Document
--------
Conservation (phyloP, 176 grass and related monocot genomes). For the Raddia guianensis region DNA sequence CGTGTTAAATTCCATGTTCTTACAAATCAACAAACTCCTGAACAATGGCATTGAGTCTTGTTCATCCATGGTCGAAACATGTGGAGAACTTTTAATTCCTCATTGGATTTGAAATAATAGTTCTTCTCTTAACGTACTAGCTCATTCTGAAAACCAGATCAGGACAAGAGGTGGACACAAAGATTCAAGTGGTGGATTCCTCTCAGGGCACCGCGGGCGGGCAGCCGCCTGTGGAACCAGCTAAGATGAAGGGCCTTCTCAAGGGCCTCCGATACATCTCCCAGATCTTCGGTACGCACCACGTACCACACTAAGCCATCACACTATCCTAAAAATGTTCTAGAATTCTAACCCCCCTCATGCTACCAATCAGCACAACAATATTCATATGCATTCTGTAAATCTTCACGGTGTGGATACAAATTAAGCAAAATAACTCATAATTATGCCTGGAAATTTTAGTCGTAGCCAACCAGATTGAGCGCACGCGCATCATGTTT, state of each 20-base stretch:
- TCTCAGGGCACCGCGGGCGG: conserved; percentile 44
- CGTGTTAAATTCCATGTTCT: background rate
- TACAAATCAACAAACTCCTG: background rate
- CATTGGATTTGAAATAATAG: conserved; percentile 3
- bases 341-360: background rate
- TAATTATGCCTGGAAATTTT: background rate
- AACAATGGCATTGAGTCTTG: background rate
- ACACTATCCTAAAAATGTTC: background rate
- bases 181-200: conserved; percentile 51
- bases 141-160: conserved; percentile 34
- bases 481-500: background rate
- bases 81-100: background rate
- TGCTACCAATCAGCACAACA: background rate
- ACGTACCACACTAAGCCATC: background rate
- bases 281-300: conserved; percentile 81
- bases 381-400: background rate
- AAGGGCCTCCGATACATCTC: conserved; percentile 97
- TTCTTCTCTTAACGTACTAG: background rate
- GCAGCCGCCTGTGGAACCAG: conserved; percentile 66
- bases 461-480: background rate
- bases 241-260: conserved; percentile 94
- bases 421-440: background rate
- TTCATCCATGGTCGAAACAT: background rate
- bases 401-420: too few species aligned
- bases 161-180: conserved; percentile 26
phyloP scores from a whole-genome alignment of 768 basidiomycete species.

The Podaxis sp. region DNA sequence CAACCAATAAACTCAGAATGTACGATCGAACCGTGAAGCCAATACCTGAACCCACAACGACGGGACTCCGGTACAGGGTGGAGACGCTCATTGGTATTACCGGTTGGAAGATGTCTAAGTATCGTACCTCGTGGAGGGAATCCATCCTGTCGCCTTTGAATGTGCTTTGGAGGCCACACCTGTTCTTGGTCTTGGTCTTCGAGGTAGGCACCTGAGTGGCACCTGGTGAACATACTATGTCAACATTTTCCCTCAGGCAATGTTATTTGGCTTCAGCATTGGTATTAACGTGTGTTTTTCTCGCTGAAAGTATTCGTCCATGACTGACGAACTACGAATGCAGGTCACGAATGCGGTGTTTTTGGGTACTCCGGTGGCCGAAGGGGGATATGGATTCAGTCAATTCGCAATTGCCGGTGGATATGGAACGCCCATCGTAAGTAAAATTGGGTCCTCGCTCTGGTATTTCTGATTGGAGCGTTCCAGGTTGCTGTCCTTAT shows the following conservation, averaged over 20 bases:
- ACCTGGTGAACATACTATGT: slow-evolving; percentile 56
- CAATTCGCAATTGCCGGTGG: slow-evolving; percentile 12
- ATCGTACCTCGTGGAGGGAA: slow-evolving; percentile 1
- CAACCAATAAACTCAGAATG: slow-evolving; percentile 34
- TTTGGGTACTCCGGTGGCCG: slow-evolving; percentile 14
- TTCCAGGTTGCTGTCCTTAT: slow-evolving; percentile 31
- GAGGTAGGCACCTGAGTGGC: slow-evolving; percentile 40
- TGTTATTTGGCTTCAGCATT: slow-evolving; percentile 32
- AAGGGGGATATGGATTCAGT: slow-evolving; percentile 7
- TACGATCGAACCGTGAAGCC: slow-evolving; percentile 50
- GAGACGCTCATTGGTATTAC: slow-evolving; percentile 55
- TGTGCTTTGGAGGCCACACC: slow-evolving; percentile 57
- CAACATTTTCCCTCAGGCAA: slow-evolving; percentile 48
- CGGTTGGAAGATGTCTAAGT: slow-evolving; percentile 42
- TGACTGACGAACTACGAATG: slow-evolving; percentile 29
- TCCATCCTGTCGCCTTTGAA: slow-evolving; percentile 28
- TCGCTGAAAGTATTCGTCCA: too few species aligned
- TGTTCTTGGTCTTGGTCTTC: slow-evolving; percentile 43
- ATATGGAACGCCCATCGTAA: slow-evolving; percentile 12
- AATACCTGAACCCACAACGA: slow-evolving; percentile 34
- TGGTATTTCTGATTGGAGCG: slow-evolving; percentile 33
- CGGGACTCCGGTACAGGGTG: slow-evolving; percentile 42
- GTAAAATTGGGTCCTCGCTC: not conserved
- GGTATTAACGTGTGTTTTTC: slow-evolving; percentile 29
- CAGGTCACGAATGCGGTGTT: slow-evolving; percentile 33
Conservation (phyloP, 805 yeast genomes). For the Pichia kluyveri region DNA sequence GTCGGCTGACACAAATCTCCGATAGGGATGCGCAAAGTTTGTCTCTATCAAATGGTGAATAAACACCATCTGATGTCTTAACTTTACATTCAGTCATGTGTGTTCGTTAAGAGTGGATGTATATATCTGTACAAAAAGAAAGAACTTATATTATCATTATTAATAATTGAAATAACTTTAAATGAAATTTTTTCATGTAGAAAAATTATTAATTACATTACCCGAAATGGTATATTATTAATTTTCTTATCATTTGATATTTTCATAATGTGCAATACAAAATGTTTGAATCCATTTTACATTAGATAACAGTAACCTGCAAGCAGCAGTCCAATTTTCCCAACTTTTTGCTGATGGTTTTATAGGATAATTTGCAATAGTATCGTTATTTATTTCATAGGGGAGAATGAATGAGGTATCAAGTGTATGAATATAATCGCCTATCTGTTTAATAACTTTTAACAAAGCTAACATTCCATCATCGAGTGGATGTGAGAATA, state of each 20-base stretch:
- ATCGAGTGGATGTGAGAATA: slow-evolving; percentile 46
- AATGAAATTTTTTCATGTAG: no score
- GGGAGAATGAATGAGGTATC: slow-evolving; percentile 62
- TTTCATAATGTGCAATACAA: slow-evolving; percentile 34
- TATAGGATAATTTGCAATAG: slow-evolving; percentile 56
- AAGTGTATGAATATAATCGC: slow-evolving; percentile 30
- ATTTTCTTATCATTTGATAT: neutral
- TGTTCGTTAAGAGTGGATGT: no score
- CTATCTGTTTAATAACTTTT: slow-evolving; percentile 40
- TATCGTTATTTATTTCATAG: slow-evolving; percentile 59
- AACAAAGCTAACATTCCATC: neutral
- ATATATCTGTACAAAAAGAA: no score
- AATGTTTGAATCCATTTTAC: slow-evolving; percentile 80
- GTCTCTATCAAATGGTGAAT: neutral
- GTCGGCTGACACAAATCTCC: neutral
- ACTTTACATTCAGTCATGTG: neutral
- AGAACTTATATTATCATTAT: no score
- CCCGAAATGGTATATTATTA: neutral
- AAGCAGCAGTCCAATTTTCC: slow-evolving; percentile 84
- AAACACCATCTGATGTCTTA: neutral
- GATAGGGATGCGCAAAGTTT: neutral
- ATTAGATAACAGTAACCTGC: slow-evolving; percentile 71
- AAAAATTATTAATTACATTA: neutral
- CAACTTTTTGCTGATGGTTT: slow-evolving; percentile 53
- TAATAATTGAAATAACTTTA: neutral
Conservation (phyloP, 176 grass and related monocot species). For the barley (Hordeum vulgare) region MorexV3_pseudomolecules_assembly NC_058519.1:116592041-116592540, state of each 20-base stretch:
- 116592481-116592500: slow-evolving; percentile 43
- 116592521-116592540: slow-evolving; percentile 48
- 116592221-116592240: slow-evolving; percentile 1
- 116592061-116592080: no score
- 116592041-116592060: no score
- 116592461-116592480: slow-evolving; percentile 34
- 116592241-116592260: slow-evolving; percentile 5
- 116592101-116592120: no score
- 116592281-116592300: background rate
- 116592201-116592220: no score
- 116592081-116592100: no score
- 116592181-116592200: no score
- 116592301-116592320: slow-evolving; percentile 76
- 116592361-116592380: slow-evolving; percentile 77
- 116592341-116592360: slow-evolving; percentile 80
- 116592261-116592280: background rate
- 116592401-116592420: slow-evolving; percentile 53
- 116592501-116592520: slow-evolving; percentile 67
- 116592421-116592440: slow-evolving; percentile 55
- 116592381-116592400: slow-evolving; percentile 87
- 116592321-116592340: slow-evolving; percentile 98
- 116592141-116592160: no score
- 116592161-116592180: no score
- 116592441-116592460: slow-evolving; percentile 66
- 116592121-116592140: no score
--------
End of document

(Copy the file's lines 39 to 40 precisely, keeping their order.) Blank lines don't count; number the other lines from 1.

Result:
- GAGACGCTCATTGGTATTAC: slow-evolving; percentile 55
- TGTGCTTTGGAGGCCACACC: slow-evolving; percentile 57